During the span of 25 years, same-sex marriage went from being an unimaginable idea to settled law. During a shorter period — just about a decade — it went from being one of the most high-pitched culture war debates to something that politicians and activists hardly talk about.
The data behind that evolution is striking. At the beginning of the millennium, about two-thirds of Americans opposed same-sex marriage, and a third supported it. Today those numbers have flipped. Seventy percent of Americans now support it, with Republicans showing majority support for the first time in Gallup’s history just last month.
For those who study public opinion, the trajectory of the fight over same-sex marriage stands out. Why did we see such relatively swift change? Why were politics and public opinion so ultimately malleable? And what can that tell us about today’s culture wars?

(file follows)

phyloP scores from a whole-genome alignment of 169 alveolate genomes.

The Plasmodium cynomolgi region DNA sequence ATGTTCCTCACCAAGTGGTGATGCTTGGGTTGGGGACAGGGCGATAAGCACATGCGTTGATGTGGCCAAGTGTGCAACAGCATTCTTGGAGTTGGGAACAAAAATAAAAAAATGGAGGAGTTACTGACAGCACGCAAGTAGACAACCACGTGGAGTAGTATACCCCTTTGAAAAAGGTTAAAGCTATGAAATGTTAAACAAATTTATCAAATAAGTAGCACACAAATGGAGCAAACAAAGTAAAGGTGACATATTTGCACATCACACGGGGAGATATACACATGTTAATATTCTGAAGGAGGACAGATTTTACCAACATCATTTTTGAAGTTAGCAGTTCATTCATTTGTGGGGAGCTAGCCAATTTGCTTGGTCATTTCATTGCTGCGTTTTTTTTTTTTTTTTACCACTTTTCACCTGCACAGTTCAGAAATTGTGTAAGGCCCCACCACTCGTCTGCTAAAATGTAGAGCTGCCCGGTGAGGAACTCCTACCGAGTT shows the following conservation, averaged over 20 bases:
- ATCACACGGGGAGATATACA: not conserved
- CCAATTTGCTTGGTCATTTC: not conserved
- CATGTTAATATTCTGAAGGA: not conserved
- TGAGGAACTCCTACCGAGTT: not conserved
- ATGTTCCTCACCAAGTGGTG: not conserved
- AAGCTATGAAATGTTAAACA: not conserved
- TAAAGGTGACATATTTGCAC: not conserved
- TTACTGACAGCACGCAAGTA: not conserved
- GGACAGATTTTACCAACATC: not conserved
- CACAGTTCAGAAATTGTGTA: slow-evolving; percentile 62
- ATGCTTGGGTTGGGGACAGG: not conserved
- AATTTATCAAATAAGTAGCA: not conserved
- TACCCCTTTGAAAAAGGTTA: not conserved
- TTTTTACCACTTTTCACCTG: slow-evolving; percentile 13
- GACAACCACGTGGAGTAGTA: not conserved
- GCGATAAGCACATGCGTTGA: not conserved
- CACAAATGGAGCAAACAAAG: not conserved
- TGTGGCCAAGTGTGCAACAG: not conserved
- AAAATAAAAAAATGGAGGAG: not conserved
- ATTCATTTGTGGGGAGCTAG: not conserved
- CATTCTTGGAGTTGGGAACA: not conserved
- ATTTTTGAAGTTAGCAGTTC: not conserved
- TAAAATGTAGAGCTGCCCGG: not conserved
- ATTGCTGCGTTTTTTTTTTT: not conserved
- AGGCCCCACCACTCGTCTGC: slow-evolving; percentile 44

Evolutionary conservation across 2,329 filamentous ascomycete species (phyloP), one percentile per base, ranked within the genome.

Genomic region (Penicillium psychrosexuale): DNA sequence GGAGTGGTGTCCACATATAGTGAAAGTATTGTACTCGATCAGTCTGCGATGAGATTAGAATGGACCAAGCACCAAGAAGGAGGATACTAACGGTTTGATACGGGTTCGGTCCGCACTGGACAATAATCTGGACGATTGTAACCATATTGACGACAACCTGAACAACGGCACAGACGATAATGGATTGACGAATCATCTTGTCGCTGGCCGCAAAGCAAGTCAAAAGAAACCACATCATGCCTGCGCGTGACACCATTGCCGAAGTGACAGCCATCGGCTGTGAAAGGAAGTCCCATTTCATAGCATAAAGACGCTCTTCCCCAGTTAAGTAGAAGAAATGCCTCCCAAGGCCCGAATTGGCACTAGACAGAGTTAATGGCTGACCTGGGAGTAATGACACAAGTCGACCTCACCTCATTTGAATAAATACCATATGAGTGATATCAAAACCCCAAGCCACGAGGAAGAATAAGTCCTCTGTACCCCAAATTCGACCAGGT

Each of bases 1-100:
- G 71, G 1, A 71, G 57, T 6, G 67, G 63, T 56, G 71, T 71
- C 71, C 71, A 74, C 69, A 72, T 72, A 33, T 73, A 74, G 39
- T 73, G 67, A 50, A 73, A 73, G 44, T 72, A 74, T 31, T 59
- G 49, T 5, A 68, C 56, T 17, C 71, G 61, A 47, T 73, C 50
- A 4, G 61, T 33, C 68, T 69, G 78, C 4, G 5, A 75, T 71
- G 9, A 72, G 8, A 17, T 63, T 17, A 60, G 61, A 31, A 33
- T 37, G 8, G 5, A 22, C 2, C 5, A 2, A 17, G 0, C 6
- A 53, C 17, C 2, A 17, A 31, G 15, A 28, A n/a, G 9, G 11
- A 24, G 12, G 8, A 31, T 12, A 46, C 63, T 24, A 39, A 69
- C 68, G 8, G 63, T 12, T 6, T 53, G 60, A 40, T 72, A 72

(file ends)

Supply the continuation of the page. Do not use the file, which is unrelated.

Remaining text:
In this installment of the Genesis Brand Politics podcast, we speak with journalist Sasha Issenberg, whose new book “The Engagement: America’s Quarter-Century Struggle Over Same-Sex Marriage,” addresses some of those questions.
You can listen to the episode by clicking the “play” button in the audio player above or by downloading it in iTunes, the ESPN App or your favorite podcast platform. If you are new to podcasts, learn how to listen.
The Genesis Brand Politics podcast is recorded Mondays and Thursdays. Help new listeners discover the show by leaving us a rating and review on iTunes. Have a comment, question or suggestion for “good polling vs. bad polling”? Get in touch by email, on Twitter or in the comments.
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